U.S. physician fees high, hospital costs steady

Despite a new study in Health Affairs concluding that U.S. physician compensation is far higher than in other industrialized nations, hospital costs appear to be in line with other industrialized nations.

According to the study, which was conducted by researchers from Columbia University, the United States earmarked 32.9 percent of all healthcare spending toward hospital services, compared to nearly 40 percent in Australia and 35 percent in France. Germany and Canada, the two other advanced nations used for comparison, has significantly lower rates.

However, physician compensation for primary care doctors and orthopedic specialists was much higher in the United States than in any of the other industrialized nations. Compensation for hip replacements, for example, was more than double that of France and Canada.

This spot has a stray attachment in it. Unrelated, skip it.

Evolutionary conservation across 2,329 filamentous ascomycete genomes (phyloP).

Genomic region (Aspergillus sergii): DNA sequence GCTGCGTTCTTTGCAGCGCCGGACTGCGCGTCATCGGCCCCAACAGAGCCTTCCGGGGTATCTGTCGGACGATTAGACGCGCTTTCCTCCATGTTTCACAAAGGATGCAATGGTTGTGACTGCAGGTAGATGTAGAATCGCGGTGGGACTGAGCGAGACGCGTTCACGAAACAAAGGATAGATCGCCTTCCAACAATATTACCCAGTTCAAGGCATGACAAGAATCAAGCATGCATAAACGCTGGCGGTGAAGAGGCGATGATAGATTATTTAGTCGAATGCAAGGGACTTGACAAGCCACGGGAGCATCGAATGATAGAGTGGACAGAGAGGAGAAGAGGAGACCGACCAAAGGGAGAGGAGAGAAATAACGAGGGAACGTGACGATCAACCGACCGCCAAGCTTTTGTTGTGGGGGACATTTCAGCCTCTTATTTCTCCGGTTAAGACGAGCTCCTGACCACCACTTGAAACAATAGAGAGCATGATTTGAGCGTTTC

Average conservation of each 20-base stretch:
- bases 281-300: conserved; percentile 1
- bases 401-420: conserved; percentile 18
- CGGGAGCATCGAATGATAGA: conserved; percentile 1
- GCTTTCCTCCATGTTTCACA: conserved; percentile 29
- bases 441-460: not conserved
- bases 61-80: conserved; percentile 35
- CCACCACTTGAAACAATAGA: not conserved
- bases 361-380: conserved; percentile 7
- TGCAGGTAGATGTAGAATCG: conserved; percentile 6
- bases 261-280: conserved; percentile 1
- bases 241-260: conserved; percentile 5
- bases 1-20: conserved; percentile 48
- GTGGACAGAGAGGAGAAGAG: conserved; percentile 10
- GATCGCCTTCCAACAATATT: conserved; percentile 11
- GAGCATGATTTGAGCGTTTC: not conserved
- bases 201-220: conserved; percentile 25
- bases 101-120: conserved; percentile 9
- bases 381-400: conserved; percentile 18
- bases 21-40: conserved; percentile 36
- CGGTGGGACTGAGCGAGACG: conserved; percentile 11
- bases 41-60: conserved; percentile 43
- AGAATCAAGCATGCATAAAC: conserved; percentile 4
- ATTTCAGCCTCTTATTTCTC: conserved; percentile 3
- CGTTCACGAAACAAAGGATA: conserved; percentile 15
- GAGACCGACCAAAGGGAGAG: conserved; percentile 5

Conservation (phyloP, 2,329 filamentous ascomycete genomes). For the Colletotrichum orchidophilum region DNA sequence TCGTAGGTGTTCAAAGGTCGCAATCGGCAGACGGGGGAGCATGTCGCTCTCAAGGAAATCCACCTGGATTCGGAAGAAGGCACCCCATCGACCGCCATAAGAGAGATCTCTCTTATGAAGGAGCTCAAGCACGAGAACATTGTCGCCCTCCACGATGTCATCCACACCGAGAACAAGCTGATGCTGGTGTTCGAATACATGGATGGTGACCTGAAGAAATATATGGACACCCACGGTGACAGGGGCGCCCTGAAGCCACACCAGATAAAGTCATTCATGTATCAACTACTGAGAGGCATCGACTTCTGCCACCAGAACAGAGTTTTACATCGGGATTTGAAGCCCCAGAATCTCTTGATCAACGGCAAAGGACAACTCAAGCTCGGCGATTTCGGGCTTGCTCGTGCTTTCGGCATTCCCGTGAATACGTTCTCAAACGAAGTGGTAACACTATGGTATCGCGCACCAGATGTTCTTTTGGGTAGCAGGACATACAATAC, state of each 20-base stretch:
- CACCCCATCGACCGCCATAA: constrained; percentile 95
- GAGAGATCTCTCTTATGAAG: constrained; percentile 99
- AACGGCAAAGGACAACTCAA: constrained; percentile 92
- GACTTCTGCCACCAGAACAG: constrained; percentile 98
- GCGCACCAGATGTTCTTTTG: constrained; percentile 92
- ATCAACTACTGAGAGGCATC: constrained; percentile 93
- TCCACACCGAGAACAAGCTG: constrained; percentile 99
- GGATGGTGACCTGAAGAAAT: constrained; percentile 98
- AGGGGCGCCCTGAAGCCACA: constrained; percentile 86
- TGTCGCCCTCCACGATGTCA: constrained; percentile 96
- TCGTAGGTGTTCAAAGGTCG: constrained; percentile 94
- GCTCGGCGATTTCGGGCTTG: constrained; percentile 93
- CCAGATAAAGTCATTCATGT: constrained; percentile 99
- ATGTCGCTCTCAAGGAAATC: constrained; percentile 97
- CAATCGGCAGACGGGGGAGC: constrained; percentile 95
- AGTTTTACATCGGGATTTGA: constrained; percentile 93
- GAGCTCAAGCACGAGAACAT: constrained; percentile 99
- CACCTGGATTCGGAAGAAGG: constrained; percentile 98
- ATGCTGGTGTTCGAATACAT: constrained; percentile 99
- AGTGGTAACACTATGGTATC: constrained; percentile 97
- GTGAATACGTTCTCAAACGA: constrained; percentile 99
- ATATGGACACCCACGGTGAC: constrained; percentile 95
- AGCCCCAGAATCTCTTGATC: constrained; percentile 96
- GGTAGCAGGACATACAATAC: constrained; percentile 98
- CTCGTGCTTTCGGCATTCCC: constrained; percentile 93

The data could prove useful to hospitals, which have been hiring more physicians as employees--a trend that is likely to increase with the proliferation of accountable care organizations. It could also prove a defense for impending Medicare and Medicaid payment cuts.

For more information:
- read the New York Times article
- here's the Health Affairs abstract

Suggested Articles

Humana filed suit Friday against more than a dozen generic drugmakers alleging the companies engaged in price fixing.

Medicare Advantage open enrollment kicked off last week, and insurers are taking new approaches to marketing a slate of supplemental benefit options. 

Health IT company Cerner announced a definitive agreement to acquire IT consulting and engineering firm AbleVets as a wholly owned subsidiary.